Chapter 9:1-8 (ESV) - The oracle of the word of the Lord is against the land of Hadrach
and Damascus is its resting place.
For the Lord has an eye on mankind
and on all the tribes of Israel,
and on Hamath also, which borders on it,
Tyre and Sidon, though they are very wise.
Tyre has built herself a rampart
and heaped up silver like dust,
and fine gold like the mud of the streets.
But behold, the Lord will strip her of her possessions
and strike down her power on the sea,
and she shall be devoured by fire.
Ashkelon shall see it, and be afraid;
Gaza too, and shall writhe in anguish;
Ekron also, because its hopes are confounded.
The king shall perish from Gaza;
Ashkelon shall be uninhabited;
a mixed people shall dwell in Ashdod,
and I will cut off the pride of Philistia.
I will take away its blood from its mouth,
and its abominations from between its teeth;
it too shall be a remnant for our God;
it shall be like a clan in Judah,
and Ekron shall be like the Jebusites.
Then I will encamp at my house as a guard,
so that none shall march to and fro;
no oppressor shall again march over them,
for now I see with my own eyes.
Question to consider: How did God use men to bring about His judgments?
The oracles (or burdens) of the Lord in chapters 9 through 14 were thought to have been written by Zechariah in his old age. Today’s verses describe Alexander the Great’s march through the promised land in 332-331 B.C. Of course, ultimately, the Lord was the one who judged these lands promised to Israel, and Alexander was merely His instrument. Alexander brought Greek culture and education throughout the lands he conquered which we refer to as Hellenization. This allowed for the Greek language to become common and ultimately paved the way for the gospel to go out to the nations.
The oracles concerning these nations seem to judge them by the very things they lifted up instead of God. The Assyrian city of Hadrach rested its eye on Damascus for protection, but the Lord who sees all mankind would overpower them. Tyre and Sidon relied upon its walls and wealth for protection, but the Lord would strip her of her possessions and cast her walls into the sea. Tyre was thought to be impenetrable, for Assyria laid siege on them for five years and Nebuchanezzer of the Babylonians for 13, and neither were successful. Alexander defeated them in seven months.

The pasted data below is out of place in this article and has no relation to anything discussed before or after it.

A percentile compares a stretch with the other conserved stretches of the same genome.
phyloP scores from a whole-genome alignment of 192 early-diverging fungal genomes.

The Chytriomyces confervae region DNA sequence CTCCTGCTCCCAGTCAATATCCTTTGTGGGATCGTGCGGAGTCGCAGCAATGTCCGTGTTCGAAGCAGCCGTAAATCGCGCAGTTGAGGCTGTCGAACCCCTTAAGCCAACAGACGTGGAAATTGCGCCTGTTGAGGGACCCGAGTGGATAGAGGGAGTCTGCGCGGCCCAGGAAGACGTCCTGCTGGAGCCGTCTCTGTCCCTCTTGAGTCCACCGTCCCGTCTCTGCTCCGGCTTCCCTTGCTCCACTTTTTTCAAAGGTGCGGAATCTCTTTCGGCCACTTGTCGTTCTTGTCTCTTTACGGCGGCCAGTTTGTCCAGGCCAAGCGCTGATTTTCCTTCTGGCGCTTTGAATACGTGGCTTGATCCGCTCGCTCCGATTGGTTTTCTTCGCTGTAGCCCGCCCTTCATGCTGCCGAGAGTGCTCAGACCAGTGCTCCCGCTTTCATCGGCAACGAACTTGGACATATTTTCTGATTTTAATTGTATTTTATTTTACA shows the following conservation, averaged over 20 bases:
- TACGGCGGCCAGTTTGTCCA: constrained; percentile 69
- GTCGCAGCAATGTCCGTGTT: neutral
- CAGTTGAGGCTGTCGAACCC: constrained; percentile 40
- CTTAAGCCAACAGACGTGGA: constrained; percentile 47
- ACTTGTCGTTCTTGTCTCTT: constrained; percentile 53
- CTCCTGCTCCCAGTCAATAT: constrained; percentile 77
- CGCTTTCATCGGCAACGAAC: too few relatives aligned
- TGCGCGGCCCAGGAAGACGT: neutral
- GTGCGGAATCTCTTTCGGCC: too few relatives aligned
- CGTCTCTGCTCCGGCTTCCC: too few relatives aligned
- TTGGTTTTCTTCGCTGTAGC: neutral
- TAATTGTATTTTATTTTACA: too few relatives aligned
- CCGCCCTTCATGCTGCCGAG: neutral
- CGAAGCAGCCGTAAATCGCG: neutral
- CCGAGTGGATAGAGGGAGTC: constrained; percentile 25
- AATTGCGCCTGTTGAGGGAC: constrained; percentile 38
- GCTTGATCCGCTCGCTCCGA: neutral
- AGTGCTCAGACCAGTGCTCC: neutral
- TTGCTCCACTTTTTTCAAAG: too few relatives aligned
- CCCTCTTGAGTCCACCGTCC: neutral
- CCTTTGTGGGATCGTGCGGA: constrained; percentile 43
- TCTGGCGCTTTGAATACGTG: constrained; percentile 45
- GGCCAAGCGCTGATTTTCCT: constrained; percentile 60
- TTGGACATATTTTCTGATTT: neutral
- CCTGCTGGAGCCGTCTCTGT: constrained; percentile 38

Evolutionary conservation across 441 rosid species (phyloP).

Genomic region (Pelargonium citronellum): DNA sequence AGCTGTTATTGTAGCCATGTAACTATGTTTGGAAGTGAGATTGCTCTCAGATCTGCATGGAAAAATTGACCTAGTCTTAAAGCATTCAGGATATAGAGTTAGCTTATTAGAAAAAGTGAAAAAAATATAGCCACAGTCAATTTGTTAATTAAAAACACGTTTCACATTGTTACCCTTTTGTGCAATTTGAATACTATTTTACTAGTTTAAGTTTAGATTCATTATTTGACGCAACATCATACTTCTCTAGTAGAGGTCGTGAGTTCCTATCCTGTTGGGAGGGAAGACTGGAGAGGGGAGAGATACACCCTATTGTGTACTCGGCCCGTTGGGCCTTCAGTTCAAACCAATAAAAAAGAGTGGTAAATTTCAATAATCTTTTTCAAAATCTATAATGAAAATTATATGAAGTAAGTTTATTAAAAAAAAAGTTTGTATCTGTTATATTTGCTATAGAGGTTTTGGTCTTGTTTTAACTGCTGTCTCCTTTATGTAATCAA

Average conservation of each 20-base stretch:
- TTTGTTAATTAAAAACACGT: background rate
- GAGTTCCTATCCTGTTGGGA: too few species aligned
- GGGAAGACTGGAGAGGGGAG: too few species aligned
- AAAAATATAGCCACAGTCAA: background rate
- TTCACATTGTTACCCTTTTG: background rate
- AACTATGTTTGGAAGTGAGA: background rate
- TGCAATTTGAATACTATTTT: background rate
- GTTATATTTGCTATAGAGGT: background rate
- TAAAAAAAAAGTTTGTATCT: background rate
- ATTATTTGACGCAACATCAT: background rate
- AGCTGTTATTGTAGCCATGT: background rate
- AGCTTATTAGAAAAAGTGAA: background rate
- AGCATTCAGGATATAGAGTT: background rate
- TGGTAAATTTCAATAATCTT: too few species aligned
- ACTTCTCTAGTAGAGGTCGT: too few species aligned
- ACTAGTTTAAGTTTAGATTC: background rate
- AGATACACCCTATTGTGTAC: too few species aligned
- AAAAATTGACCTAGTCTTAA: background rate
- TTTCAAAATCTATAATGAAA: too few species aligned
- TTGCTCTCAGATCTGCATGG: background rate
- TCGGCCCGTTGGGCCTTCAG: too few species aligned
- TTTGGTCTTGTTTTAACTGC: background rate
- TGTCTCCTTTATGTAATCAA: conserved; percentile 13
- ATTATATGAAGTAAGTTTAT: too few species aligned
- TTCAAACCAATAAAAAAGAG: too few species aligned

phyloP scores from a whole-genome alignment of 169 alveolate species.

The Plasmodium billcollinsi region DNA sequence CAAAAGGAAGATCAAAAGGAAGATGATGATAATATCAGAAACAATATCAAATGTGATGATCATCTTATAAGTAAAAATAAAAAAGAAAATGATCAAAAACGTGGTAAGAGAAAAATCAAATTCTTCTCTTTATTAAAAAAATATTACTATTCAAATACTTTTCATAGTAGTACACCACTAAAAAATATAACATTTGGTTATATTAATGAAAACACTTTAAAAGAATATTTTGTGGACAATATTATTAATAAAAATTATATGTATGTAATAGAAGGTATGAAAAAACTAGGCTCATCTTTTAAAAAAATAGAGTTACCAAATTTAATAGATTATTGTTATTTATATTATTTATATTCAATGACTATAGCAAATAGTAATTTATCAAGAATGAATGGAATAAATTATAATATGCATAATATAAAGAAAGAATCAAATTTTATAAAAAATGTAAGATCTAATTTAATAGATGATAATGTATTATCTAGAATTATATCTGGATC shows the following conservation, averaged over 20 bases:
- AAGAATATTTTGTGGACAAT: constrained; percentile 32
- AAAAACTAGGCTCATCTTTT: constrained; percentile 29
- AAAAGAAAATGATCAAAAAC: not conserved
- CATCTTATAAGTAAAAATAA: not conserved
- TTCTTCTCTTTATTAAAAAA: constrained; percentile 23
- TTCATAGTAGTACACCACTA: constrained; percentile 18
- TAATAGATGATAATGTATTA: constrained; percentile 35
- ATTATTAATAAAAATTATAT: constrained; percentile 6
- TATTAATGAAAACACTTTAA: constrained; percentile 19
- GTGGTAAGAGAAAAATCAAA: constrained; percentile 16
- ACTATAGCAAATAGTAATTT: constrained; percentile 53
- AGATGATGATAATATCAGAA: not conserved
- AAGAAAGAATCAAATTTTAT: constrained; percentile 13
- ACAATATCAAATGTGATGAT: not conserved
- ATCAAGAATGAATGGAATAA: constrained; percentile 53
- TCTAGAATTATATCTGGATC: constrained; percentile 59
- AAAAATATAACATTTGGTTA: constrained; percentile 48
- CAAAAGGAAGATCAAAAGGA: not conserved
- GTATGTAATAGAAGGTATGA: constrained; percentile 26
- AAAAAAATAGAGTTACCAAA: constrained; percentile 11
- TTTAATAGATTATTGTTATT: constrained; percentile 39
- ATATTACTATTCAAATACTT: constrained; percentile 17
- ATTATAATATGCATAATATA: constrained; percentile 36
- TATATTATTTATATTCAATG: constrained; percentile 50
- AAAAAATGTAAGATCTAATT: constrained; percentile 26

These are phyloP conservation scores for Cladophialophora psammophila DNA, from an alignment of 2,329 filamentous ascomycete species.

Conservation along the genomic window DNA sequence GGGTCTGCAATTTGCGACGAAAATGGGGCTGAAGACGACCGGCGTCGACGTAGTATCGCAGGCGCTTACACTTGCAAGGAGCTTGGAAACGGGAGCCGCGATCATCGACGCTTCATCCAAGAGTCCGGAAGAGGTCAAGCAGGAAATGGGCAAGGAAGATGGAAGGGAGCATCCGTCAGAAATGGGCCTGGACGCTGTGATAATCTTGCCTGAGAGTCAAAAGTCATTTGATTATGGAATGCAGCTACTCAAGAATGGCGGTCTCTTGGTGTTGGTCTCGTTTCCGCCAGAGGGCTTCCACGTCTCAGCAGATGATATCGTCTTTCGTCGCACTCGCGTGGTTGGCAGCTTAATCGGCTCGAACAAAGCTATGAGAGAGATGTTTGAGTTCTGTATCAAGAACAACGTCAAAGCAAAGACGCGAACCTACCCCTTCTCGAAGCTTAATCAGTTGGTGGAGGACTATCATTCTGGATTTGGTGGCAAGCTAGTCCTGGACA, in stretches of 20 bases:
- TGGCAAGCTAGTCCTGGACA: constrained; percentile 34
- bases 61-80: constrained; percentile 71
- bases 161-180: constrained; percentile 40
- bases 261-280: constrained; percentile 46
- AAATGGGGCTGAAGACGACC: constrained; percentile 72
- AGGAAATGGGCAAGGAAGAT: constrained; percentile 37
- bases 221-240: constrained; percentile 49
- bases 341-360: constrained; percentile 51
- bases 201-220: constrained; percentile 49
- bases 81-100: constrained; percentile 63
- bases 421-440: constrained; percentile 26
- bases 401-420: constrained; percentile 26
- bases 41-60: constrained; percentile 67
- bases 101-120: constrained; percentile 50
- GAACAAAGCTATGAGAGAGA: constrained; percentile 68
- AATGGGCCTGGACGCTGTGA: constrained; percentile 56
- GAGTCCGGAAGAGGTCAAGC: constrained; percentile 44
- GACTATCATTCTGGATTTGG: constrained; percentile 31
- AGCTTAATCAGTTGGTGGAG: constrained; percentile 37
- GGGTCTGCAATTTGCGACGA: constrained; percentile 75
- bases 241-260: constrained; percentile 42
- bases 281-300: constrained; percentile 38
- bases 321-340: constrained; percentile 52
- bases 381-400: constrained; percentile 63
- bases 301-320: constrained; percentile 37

The remaining cities were Alexander’s conquests along the eastern coast of the Mediterranean Sea and belonged to the Philistines. Ashkelon’s center of worship was the goddess Astarte whose symbol was a lion and represented war (among other things). It’s interesting that Zechariah would describe such a courageous symbol as being afraid and being cut off from the “pride” and having its abominations ripped from its teeth. Furthermore, Alexander the Great was depicted on coins wearing a lion’s head which he borrowed from the myth of Herakles (the Greek version of the Roman Hercules).
I’m convinced that Greek and Roman mythologies had figures based on those in the Old Testament through whom God worked miracles. In the book of Judges, the story of Sampson is very similar to that of Herakles, and at one point, both are depicted as killing a lion with their bare hands. In depicting himself wearing the lion’s head, Alexander was declaring himself to be the son of Herakles.
As much as Alexander wanted to portray himself as a god, the true God would make these conquests of Alexander into His own remnant by His appointed king who we will talk about tomorrow.
Dear heavenly father, thank You for breaking down the strongholds of man so that we may see Your sovereignty. Just as You used Alexander to pave the way for the gospel, please use the events in our own day to turn people’s hearts back to You and help us to trust in Your sovereign hand. Amen.